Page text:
So, FH and I have decided to do what we’ve always wanted and elope. No fuss, no muss, just…well….us (and an officiant). Of course, I still want to have a nice looking bouquet for this event, and in all likelihood, there will be some sort of reception later in the year, which will necessitate yet another bouquet. I’m far too frugal and budget-conscious to justify purchasing two bouquets, so DIY silk flower bouquets seem like the way to go.
So, why make a DIY silk flower bouquet for an elopement? Well, for starters, durability. We plan on getting married in the mountains, with the potential for a bit of travel. Since I really want to make my own bouquet, it seems like silk (or other fake flowers) are a good option for making sure that I don’t reach the top of the mountain with a handful of stems and broken petals. I also like that silk flowers take seasonality out of the question – all flowers can be available all year when they’re silk!
If you don’t want to DIY your own silk bouquet, that’s no problem – there are many Etsy shops offering remade ones in all colors and styles. In fact, there are some pretty realistic looking bouquets on Amazon that are totally reasonably priced.
For the more crafty ladies, though, a quick trip to a craft store, Amazon, or Etsy is basically all this project needs.
How to Make a DIY Silk Flower Bouquet
Step 1: Pick a Bouquet for Inspiration
You’re going to need to start somewhere… A lot of wedding blogs have a “bouquet breakdown” section. If you need something a little more instructional, The Flower Recipe Book is what you’re looking for. It’s packed with unique DIY flower arrangements and step-by-step tutorials on how to create them!
Step 2: Make A Shopping List
Now you know what bouquet you want, write down the flowers you’ll need. You may have to omit some stems, or substitute one here or there, but on the whole, you should be able to find most varieties online. More basic flowers can be found on Amazon, while you may have to go to Etsy, or a specialty craft floral supplier for other varieties. You will also need some other materials for making a DIY silk flower bouquet.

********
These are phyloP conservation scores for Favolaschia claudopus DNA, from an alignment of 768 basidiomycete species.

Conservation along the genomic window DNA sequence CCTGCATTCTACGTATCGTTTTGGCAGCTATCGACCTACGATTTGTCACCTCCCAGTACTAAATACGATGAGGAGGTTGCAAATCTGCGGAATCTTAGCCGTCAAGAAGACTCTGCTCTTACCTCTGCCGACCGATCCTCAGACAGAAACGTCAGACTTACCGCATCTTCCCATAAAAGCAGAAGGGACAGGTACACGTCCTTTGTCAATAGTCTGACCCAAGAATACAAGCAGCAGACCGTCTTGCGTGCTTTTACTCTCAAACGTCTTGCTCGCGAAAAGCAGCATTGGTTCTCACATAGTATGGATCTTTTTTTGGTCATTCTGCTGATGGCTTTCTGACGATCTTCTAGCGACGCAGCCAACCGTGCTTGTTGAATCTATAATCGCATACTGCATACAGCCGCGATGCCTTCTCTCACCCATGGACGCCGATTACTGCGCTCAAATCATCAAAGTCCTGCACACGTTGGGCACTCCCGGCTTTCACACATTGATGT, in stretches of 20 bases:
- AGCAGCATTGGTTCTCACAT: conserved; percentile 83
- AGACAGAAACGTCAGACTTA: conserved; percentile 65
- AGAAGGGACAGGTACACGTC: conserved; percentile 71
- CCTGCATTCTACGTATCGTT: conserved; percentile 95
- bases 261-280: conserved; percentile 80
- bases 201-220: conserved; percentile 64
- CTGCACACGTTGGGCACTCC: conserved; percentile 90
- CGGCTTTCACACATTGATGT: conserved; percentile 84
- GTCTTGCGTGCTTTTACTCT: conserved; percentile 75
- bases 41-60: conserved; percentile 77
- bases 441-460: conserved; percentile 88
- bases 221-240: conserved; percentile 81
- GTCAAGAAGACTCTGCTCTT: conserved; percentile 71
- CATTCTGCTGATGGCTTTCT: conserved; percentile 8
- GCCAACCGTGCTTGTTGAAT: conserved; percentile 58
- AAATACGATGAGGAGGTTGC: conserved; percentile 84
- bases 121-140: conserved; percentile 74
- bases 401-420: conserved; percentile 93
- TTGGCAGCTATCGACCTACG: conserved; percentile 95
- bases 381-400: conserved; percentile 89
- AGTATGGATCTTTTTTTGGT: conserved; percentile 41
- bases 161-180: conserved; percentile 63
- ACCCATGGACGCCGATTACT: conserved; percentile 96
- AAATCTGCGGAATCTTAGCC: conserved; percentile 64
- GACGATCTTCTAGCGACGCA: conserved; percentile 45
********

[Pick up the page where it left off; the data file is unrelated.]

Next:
- floral tape
- floral wire
- ribbon in whatever color, material and style you want!
- pearlized pins (to secure the ribbon)
- flowers for your specific bouquet – following a recipe can be helpful, but you can freestyle if you’d like!
- wire cutters for the stems
Step 3: Arrange the flowers
This seems easy, but there are actually a few rules for getting everything to look professional. These aren’t hard and fast, but were taught to me when I worked in a little flower shop, and seem to work. You can actually use these guidelines with regular flower arranging as well!
- Play with texture – different textures (like soft petals of dusty miller and dry scabiosa pods) create interest
- Avoid Clusters – too many of the same flower in the same place looks sloppy – try to blend everything together for the best results!
- Groups of 3 – For fancier flowers, adding a group of three (or 6, for a bigger bouquet) is a good place to start – odd numbers of flowers are more visually pleasing
- Design in 3D – if you want the bouquet to look beautiful from all angles, be sure to arrange the flowers in a vase or jar, so you can see how it looks all around!
- Use interesting pieces sparingly – feathers, sticks, pods and other pieces of interest look really cool, but try to limit the design to just 1-2 of these types of accessory, otherwise the flowers will become too “heavy” and will look messy.
- Filler is your friend – baby’s breath, greens, wax flower, Queen Anne’s Lace, and other filler flowers are often less expensive, take up some space, and let the punchier flowers breathe.
Wrap the Bouquet
Well, first, you’ll want to gather the flowers, make sure everything is at the right height, and chop the stems so they’re neat (or not – if you’re going for messy!). Then you’ll want to wrap the stems together with floral wire, and cover that with ribbon.
These instructions are pretty helpful for wrapping! And now, you’re done. The great thing about using artificial flowers for a DIY wedding bouquet is that if you mess up – you just start again. The flowers won’t wilt, or become bruised, so you can really tweak things to perfection.